In the summer, Mooney’s Bay Beach is one of the City of Ottawa’s four supervised beaches. The city’s Parks, Recreation and Cultural Services Department set up a swimming area, which is supervised by trained lifeguards from 12pm-7pm each day, from the third week in June until the third week in August. From mid-May until early September, volleyball nets can be rented per hour or for the day and stand-up paddleboards (SUPs) can be rented by the hour. This can be done from beach and lifeguard staff. After rainfalls, swimming is often prohibited due to excessive bacteria. The City of Ottawa posts water quality results on its websites and signs are posted when swimming is unsafe.
Many wedding parties have their photos taken by the arched wooden bridges with weeping willows as a backdrop in the spring and summer months. Mooney’s Bay is also home to Pirate Adventures, an interactive pirate-theatre cruise. Baja Burger Shack is a licensed bar and grill at Mooney’s Bay. Mooney’s Bay Park has been adopted by the Omicron-Pi Chapter of the Kappa Sigma Fraternity.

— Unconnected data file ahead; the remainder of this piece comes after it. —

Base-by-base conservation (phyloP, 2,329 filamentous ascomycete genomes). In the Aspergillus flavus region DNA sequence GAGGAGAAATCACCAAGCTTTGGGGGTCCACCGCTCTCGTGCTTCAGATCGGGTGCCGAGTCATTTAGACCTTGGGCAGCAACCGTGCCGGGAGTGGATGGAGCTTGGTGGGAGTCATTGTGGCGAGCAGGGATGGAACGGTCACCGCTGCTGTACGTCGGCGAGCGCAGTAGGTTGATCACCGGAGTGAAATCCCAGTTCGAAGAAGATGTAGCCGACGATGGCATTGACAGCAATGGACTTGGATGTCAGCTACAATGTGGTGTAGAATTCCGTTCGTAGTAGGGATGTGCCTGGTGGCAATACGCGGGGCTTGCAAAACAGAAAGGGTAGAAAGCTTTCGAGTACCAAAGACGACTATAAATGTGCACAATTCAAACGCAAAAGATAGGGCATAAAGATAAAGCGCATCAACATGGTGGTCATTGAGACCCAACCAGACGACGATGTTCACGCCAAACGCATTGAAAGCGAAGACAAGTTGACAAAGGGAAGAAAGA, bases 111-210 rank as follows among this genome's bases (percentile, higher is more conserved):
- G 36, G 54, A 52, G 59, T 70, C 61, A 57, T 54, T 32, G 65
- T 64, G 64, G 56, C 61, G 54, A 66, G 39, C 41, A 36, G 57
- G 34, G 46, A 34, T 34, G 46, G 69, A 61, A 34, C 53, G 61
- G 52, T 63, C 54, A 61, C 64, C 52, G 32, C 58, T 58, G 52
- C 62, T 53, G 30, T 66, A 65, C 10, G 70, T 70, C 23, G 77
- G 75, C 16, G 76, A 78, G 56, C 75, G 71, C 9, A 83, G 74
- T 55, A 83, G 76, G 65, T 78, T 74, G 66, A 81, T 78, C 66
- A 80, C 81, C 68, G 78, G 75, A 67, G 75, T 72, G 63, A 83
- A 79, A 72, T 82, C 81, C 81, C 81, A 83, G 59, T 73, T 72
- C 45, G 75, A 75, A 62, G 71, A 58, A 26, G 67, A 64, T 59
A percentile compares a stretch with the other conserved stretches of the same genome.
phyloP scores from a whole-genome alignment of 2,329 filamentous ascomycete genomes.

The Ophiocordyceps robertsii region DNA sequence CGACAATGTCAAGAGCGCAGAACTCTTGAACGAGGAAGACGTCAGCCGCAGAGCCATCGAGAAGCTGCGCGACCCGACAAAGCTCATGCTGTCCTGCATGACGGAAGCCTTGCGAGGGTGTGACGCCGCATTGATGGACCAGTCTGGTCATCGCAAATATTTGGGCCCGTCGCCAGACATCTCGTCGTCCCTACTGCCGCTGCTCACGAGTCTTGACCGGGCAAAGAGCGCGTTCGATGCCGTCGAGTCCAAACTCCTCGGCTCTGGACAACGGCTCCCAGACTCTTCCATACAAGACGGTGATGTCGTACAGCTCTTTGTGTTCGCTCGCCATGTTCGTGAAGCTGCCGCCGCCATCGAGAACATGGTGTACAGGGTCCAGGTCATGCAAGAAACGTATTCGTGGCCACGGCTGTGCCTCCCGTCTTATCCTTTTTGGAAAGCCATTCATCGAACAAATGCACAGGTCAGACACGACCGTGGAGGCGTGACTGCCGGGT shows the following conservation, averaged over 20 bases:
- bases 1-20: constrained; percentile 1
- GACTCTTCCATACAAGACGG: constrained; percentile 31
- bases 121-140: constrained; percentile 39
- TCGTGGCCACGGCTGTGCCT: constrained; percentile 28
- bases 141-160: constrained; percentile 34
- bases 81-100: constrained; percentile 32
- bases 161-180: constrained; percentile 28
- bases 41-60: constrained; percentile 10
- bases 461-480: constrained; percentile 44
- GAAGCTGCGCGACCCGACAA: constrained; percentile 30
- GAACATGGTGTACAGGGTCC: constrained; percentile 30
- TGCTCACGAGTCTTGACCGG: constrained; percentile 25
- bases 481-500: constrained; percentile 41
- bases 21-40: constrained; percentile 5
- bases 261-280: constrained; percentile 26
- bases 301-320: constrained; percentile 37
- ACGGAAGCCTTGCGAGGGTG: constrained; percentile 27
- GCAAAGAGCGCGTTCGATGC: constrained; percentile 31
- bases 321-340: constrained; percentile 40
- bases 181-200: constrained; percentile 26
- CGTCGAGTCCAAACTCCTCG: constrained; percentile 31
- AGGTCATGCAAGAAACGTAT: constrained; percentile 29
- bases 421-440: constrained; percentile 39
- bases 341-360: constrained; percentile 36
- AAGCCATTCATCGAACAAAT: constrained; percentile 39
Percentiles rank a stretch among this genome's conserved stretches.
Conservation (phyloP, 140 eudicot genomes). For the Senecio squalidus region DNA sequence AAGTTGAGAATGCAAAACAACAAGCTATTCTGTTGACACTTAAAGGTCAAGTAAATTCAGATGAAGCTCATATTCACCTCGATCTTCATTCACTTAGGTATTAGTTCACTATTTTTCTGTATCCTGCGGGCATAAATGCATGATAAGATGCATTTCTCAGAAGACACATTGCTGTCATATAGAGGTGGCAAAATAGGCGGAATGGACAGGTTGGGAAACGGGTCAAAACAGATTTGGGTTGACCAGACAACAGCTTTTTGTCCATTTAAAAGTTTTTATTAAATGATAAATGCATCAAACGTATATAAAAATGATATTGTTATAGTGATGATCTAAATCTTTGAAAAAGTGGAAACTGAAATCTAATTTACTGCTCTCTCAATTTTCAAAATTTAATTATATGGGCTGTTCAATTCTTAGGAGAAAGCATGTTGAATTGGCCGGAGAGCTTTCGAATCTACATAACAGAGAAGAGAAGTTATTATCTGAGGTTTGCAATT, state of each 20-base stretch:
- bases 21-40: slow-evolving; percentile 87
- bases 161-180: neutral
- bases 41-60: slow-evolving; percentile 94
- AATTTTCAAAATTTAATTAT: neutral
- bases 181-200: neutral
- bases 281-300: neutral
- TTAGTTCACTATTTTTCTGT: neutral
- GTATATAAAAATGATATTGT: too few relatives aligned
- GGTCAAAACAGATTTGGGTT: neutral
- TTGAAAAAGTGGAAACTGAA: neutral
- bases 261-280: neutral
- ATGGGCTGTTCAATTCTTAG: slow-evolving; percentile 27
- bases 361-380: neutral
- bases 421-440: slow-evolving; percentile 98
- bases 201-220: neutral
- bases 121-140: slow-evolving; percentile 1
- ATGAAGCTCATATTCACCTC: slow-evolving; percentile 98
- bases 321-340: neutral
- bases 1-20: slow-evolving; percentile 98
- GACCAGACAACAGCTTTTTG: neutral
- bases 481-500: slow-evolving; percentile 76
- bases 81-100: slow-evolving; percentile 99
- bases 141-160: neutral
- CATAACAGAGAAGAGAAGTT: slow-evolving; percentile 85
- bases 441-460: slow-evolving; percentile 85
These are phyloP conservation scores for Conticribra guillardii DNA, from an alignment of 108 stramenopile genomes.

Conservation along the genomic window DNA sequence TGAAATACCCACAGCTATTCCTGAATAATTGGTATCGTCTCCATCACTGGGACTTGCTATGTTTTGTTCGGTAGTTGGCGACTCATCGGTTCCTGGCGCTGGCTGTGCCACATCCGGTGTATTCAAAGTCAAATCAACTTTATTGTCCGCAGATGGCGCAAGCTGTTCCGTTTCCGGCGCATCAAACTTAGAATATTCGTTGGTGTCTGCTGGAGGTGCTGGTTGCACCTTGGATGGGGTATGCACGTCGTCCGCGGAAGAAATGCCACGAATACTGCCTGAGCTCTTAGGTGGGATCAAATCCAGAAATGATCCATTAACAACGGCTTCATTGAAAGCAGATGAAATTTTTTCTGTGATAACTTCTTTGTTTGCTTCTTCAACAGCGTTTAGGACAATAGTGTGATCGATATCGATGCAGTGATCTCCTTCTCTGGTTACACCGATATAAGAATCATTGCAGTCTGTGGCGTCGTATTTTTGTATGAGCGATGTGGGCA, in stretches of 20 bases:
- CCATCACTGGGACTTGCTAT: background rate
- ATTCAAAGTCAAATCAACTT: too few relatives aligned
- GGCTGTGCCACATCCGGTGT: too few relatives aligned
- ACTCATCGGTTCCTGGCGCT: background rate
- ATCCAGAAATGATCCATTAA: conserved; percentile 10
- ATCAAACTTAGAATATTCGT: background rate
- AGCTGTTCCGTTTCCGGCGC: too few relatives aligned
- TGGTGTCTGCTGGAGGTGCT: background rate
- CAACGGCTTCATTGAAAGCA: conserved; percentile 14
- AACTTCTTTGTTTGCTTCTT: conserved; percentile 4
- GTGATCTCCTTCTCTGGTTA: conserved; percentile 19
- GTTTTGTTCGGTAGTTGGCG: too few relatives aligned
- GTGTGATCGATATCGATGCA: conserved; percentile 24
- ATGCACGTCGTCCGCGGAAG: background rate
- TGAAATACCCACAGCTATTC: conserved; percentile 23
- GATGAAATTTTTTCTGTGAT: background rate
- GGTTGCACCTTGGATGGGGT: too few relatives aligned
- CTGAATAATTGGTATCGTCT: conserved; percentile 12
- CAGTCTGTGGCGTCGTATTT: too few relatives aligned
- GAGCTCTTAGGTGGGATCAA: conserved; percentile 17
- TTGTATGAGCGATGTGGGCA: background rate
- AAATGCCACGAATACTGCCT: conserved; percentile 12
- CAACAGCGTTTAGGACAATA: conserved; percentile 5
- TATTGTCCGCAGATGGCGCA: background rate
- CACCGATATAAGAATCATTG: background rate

Mooney’s Bay is an artificial bay on the Rideau River. The Bay was created during the construction of the Rideau Canal when a dam was built, creating Hog’s Back Falls, with canal locks for boats to bypass the falls. This created a widened area of the river, suitable for boating.
Mooney’s Bay was named after three generations of Mooneys who held the position of Lockmaster at Narrows Lock covering 87 of the first 112 years of the lock’s history. Michael Mooney and Michael Mooney Jr, who operated the Rideau Lock between the years of 1856 -1871 then passing the Lockmaster obligations onto his son 1874 to 1894.
The Mooney reign did not end there. Son of Michael Mooney Jr. and Kate Carty Mooney, Michael Edmund Mooney, temporarily took over as lockmaster for the summer of 1895. He used the name Edmund to avoid confusion with his father and grandfather and was better known as “Ebb.” Ebb was discharged late in 1896, but was reappointed as permanent lockmaster in 1897 and served until 1946.